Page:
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I am wanting to develop a staff directory application, listing all people in the organization, including name, email address, phone number, office location - all of that information. We currently have that in Active Directory, and I'm wanting to develop a simple .Net application to allow people to search and retrieve it. Getting the information appeared simple - there are many examples around using the DirectorySearcher class. I start with

    Dim objADAM As DirectoryEntry                   ' Binding object.
    Dim objGroupEntry As DirectoryEntry             ' Group Results.
    Dim objSearchADAM As DirectorySearcher          ' Search object.
    Dim objSearchResults As SearchResultCollection  ' Results collection.
    Dim strPath As String                           ' Binding path.

    objADAM = New DirectoryEntry(strPath)
    objADAM.RefreshCache()
    objSearchADAM = New DirectorySearcher(objADAM)
    objSearchADAM.Filter = "((&(objectClass=user)(objectCategory=person)))"
    objSearchADAM.SearchScope = SearchScope.Subtree
    objSearchResults = objSearchADAM.FindAll()

I then have a for each loop for each SearchResult Object in the objSearchResults set.

            If objSearchResults.Count <> 0 Then
            Dim objResult As SearchResult
            For Each objResult In objSearchResults
                objGroupEntry = objResult.GetDirectoryEntry

I also looked at all of the directory entry properties - the core properties are there, but if I use Active Directory Explorer to browser an actual user object, there are many more attributes listed. Is there some more complex structure to Active Directory that means I need to do more that just the simple FindAll method of a DirectorySearcher?

Thanks...

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if you need, i can give you some source code of my application. it's a management system for AD. pretty big tool. my skype id is ifesdjeen –  0100110010101 Oct 12 '09 at 18:27

4 Answers 4

up vote 2 down vote accepted

When you're using DirectorySearcher, you should specify which exactly properties you want to load (PropertiesToLoad). When i was manipulating big chunks of AD data it was more useful for me to make an instance of DirectoryEntry trought the ADPath. if you do this, you can enlist the properties for yourself.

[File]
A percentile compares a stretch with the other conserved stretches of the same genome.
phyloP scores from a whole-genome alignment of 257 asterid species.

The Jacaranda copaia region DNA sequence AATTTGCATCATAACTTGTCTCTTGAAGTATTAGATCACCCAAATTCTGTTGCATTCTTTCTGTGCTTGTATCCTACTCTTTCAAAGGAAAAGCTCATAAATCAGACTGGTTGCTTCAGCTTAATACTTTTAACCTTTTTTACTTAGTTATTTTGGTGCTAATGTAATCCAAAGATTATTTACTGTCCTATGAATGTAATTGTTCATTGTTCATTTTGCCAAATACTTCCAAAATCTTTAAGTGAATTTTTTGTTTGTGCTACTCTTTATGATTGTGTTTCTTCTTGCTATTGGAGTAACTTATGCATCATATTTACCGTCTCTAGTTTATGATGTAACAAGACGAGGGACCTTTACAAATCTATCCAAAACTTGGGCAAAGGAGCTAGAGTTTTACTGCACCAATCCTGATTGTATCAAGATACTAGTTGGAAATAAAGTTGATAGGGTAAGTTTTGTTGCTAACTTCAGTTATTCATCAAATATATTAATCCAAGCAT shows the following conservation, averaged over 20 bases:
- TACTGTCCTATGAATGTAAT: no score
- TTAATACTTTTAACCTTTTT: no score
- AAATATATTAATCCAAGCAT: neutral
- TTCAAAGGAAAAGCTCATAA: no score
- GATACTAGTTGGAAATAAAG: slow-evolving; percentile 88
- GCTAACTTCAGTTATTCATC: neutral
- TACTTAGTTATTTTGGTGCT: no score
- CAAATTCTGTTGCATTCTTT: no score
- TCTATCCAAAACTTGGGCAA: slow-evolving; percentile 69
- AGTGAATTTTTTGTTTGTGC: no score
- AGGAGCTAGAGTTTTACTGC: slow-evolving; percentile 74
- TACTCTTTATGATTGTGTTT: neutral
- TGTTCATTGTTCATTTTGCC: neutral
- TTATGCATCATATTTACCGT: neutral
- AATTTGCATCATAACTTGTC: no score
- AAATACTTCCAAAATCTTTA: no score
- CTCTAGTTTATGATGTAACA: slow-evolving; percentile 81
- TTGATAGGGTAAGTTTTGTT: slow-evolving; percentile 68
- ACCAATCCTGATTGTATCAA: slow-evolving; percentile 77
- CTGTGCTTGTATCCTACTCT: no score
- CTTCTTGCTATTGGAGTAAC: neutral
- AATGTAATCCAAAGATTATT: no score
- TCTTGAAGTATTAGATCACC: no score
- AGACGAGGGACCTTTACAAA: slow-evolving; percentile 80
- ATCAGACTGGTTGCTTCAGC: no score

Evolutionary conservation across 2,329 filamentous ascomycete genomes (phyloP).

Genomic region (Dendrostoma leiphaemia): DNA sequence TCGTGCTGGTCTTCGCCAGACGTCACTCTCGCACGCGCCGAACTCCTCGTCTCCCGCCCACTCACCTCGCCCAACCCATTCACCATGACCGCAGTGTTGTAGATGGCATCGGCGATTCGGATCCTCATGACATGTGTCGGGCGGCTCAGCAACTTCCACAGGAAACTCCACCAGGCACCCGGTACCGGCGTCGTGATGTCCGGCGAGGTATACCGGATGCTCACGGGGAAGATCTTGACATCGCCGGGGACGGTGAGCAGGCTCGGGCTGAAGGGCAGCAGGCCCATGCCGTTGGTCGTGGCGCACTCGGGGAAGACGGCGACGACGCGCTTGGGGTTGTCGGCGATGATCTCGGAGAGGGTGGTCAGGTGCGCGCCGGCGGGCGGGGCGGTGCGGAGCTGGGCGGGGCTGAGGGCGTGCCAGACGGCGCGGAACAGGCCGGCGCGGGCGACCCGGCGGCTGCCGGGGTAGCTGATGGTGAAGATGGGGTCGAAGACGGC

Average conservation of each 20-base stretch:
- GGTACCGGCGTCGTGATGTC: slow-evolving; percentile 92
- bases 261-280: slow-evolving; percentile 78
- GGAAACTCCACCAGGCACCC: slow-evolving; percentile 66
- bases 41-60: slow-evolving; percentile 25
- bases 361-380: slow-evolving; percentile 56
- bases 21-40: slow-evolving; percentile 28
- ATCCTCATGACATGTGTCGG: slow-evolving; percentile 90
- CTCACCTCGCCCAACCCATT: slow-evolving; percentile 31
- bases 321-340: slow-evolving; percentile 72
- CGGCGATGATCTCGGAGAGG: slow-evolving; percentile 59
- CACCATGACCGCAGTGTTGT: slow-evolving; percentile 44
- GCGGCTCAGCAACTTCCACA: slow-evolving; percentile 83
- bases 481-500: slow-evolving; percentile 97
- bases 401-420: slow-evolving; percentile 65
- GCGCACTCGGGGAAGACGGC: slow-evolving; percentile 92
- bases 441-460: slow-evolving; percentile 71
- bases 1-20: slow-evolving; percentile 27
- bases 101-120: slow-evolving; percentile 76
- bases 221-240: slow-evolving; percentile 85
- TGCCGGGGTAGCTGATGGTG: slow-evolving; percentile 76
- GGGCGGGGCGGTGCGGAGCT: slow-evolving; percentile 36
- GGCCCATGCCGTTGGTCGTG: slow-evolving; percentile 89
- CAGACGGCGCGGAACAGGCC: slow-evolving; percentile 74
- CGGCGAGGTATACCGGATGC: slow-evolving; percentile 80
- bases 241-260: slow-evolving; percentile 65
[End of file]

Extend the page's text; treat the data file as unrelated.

also, it was pretty handy to use ADSI Edit tool (i think it's from Microsoft). it allows you to see all possible entries in AD node.

if you need more info, just give a more precise question, i will try my best to answer. spent some time investigating this topic :))

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Go into management studio and click on the server objects folder. Then expand to linked servers and add a "New Linked Server". You will need to entire your information here such as the local server login to remote server login mappings. For instance, you can use a domain account here.

You will want to give your linked server a name such as ADSI or whatever you like. Once you establish this linked server you can write queries against this data including SELECT or INSERT queries to push this AD data to your own business objects / tables.

For instance here is a sample query to pull all AD users:

 SELECT 
    			*
    			 FROM 
    				OPENQUERY(ADSI, 
    		                	   '<LDAP://YourDomainControllerGoesHere/DC=YourDomain,DC=YourDCGoesHere>;(&(objectCategory=Person)(objectClass=user)( !(userAccountControl:1.2.840.113556.1.4.803:=2)));name, sAMAccountName,userAccountControl,
                    			   telephoneNumber,mobile, facsimileTelephoneNumber, mail, employeeNumber, department, company, manager, title, versionNumber, adspath, displayname, sn, comment, givenName;subtree') 
    				Rowset_1

You will want to work with your network admins if you do not know what goes after LDAP:// as well as your DC. Once you do this run the query and you will get the user names, emails, telephone numbers, etc directly from AD.

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OK - on the "New Linked Server" dialog box, what values for server type, provider, data source and similar values. I guess I need to read up on the "linked server" concepts.... but I assume I could create an SQL data source, with a connection string pointing to the database that has the ADSI server linked to it - then I use the subselects as you have given an example above. –  Ken Ray Oct 12 '09 at 20:08
    
Hi Ken, You will need to give it a name and the provider is: OLE DB Provider for Microsoft Directory Services. Product name is "Active Directory Service Interfaces". Data Source is: ActiveDirectory. –  JonH Oct 13 '09 at 1:50

Are you guys running SQL Server?

This is much simpler if you are, you can then just add ADSI as a linked server and pull all relevant AD information.

Let me know

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Yes - running SQL Server 2005 (and soon to include SQL Server 2008) –  Ken Ray Oct 12 '09 at 18:32
    
Curious to see how this is done. –  mxmissile Oct 12 '09 at 18:44

Just discovered the problem I thought that I was having - properties not being returned - wasn't correct. In the SearchResult collection, the only properties that are included in the list are those for which there is an actual value for that AD record.

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that is not quite relevant. SearchResult collection retrieves those records that are set through PropertiesToLoad... –  0100110010101 Oct 13 '09 at 8:20

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